Using proper grammar can be daunting. This week we are going to discuss the application of the colon, semicolon, and those nasty adverbs. Whether you are writing a paper, or a book it is important to understand the fundamentals of writing. This will allow you to understand when to stray from the path of proper grammar, and how to do it. As writer's often do. Allow us to dive right in.
Colon in sentences (:) A colon is only used after a complete clause, or sentence if you want to call it that. What follows is directly related to the sentence and may not necessarily be a complete sentence.
Ø There are two choices at this time: run away or fight.
Ø We knew who would win the Football game: the Lions.
Ø I bought a lot of meat at the store: bacon, turkey, beef, and tuna.
A quick phrase to remember the colon. “Use your colon for definition.”
Semicolon in sentences (;) a punctuation indicating a pause, typically between two main clauses, that is more pronounced than that indicated by a comma.
Holy crap what does all that even mean? Well, it means that to use a semicolon, you need to slap it dead smack between two complete clauses (sentences). This is very important. You can only use a semicolon between two complete, and related sentences! Another little rule, is that you use a semicolon when you want to pack a bigger punch than a simple comma.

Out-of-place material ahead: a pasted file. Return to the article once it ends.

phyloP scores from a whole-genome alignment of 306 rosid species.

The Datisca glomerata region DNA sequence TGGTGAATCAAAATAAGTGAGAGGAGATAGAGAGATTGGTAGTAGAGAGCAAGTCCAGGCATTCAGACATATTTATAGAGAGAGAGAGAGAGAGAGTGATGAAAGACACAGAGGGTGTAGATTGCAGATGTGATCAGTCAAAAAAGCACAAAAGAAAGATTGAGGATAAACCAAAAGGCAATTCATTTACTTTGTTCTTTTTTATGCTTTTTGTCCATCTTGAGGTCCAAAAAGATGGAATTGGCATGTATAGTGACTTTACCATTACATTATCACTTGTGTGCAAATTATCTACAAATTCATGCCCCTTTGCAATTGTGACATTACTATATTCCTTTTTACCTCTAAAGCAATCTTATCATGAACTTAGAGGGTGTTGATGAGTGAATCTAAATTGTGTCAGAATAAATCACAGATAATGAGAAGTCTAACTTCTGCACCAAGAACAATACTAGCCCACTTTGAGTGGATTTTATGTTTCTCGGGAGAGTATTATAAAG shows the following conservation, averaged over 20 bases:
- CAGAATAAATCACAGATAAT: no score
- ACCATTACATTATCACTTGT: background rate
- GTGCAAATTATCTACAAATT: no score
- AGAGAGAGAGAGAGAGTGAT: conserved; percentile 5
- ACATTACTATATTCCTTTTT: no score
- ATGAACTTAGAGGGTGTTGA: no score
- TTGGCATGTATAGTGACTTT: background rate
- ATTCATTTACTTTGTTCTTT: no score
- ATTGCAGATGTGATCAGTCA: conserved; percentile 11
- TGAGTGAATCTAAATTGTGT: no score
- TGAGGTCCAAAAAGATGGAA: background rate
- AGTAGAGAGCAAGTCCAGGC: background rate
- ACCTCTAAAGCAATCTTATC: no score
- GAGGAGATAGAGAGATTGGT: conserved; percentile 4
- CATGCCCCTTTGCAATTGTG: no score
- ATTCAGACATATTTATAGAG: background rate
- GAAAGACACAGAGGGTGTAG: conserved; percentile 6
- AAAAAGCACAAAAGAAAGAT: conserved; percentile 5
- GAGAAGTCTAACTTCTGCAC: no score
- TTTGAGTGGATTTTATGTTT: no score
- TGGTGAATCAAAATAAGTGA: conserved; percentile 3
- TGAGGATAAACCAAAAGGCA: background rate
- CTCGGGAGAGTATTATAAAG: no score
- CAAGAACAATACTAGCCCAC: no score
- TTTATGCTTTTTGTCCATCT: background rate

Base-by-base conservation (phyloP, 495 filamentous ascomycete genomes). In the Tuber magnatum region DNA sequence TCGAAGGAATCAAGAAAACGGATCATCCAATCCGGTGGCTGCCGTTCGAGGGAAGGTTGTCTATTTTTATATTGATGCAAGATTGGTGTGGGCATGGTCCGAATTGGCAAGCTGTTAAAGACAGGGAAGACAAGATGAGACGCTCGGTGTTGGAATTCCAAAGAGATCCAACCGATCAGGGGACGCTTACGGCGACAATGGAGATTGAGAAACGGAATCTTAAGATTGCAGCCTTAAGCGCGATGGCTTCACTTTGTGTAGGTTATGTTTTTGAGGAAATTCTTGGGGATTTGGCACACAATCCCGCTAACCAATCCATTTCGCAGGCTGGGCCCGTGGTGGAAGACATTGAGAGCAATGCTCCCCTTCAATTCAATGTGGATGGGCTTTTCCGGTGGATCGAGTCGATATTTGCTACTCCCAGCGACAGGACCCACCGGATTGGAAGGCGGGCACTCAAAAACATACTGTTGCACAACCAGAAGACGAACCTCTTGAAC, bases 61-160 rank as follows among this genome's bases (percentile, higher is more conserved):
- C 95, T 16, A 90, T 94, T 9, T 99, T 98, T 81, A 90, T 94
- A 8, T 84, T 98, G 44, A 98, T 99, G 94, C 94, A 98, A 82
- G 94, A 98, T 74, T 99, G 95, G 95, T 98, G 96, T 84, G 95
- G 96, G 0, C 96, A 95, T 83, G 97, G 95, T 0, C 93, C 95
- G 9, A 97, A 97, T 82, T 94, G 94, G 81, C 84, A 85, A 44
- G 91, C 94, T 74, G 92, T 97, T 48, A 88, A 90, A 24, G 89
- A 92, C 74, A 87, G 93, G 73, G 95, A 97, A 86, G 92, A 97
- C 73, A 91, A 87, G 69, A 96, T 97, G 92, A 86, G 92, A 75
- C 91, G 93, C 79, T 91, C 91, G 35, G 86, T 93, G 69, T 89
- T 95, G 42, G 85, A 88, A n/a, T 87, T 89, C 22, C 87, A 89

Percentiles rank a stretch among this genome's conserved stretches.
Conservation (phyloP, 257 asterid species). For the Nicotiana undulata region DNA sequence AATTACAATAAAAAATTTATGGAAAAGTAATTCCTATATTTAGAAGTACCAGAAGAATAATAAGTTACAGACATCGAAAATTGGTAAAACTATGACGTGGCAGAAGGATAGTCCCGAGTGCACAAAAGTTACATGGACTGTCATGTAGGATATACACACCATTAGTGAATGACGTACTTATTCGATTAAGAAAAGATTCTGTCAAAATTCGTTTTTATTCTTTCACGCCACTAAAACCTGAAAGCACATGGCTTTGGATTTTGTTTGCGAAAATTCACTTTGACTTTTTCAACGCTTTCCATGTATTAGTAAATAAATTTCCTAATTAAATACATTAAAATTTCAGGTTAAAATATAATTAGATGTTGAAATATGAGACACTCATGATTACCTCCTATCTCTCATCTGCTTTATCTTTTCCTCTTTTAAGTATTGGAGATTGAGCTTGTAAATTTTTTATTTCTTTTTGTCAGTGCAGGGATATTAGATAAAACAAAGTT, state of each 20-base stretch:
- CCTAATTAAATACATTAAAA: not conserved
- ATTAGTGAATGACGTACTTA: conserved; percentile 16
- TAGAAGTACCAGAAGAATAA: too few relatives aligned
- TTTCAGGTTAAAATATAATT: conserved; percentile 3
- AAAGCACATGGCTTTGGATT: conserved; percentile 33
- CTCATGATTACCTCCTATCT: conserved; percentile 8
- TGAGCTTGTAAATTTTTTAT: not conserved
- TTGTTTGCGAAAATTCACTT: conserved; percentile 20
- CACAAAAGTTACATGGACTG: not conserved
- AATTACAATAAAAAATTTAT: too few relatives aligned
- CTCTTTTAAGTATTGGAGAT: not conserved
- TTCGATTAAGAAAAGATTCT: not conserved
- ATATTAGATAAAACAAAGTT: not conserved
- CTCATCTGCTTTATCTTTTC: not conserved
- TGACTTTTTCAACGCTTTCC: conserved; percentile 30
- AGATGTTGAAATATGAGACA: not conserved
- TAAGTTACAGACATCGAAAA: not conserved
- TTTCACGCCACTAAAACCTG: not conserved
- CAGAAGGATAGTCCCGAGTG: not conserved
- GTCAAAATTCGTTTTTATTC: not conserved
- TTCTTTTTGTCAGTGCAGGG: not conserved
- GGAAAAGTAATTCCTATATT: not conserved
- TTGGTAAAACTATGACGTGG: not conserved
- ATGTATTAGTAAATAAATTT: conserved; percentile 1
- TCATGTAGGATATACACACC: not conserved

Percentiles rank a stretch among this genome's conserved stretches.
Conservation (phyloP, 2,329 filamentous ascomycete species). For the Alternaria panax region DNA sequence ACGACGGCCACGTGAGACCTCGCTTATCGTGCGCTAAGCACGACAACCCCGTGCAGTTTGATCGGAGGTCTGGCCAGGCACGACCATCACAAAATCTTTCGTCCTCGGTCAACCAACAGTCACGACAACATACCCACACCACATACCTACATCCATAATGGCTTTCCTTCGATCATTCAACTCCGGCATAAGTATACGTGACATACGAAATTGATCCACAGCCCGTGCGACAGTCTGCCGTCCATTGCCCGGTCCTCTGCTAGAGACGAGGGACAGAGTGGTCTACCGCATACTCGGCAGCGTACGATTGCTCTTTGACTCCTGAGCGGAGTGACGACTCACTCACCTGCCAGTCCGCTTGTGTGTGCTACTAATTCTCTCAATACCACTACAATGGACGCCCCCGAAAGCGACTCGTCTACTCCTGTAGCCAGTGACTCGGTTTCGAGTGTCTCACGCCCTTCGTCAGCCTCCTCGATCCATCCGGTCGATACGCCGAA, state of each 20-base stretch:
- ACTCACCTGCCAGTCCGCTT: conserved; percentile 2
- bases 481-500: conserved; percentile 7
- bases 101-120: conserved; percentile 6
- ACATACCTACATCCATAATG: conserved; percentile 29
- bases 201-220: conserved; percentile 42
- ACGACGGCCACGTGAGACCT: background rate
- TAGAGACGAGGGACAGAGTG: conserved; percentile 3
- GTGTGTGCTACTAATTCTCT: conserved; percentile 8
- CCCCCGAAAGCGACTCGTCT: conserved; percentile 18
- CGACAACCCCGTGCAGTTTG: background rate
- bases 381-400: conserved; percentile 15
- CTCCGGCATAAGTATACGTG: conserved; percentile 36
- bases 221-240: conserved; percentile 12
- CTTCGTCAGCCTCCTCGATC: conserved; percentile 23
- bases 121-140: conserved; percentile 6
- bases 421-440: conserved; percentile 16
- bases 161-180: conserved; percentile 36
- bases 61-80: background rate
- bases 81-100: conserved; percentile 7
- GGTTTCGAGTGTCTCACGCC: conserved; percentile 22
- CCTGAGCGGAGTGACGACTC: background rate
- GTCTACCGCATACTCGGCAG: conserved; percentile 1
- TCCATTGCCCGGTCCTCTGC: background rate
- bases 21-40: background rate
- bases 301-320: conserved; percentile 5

Ø John is going bald; his hair is getting thinner and thinner.
Ø Star Trek was one of my favorite television shows in the 60’s; in fact, it was my favorite television show of all time.
Ø I had a huge meal; however, I am already hungry.
A quick phrase to remember the semicolon. “Chickens keep dogs on lead.”
Now we can get into the wretched adverbs. Adverbs aren't a bad thing. Some might say they get a bad rap. Well when it comes to writing, we try not to use them whenever possible. When we do we begin to tread into the ‘tell’ area and away from the ‘show area.
An adverb is a word that modifies or qualifies and adjective, verb, or other adverb or a word group, expressing a relation of place, time, circumstance, manner, cause, degree, etc.
These words often end in -ly. Here are a few examples, and by no means complete.
When we use adverbs, we tend to weaken the strength of our story. We take the readers ability to visualize what is happening. This is not to say that adverbs are never used. Figure out a way to write your story without using them. You may find that you are far more resourceful than you gave yourself credit for. Sometimes an adverb, is what the writer ordered, because it works. As long as it furthers your story, then go for it. I will say this though, in 14 chapters I can count on one hand how many adverbs I used. Of course, that may change after some editing. If you want to hear more about this topic tune in to my Podcast later tonight.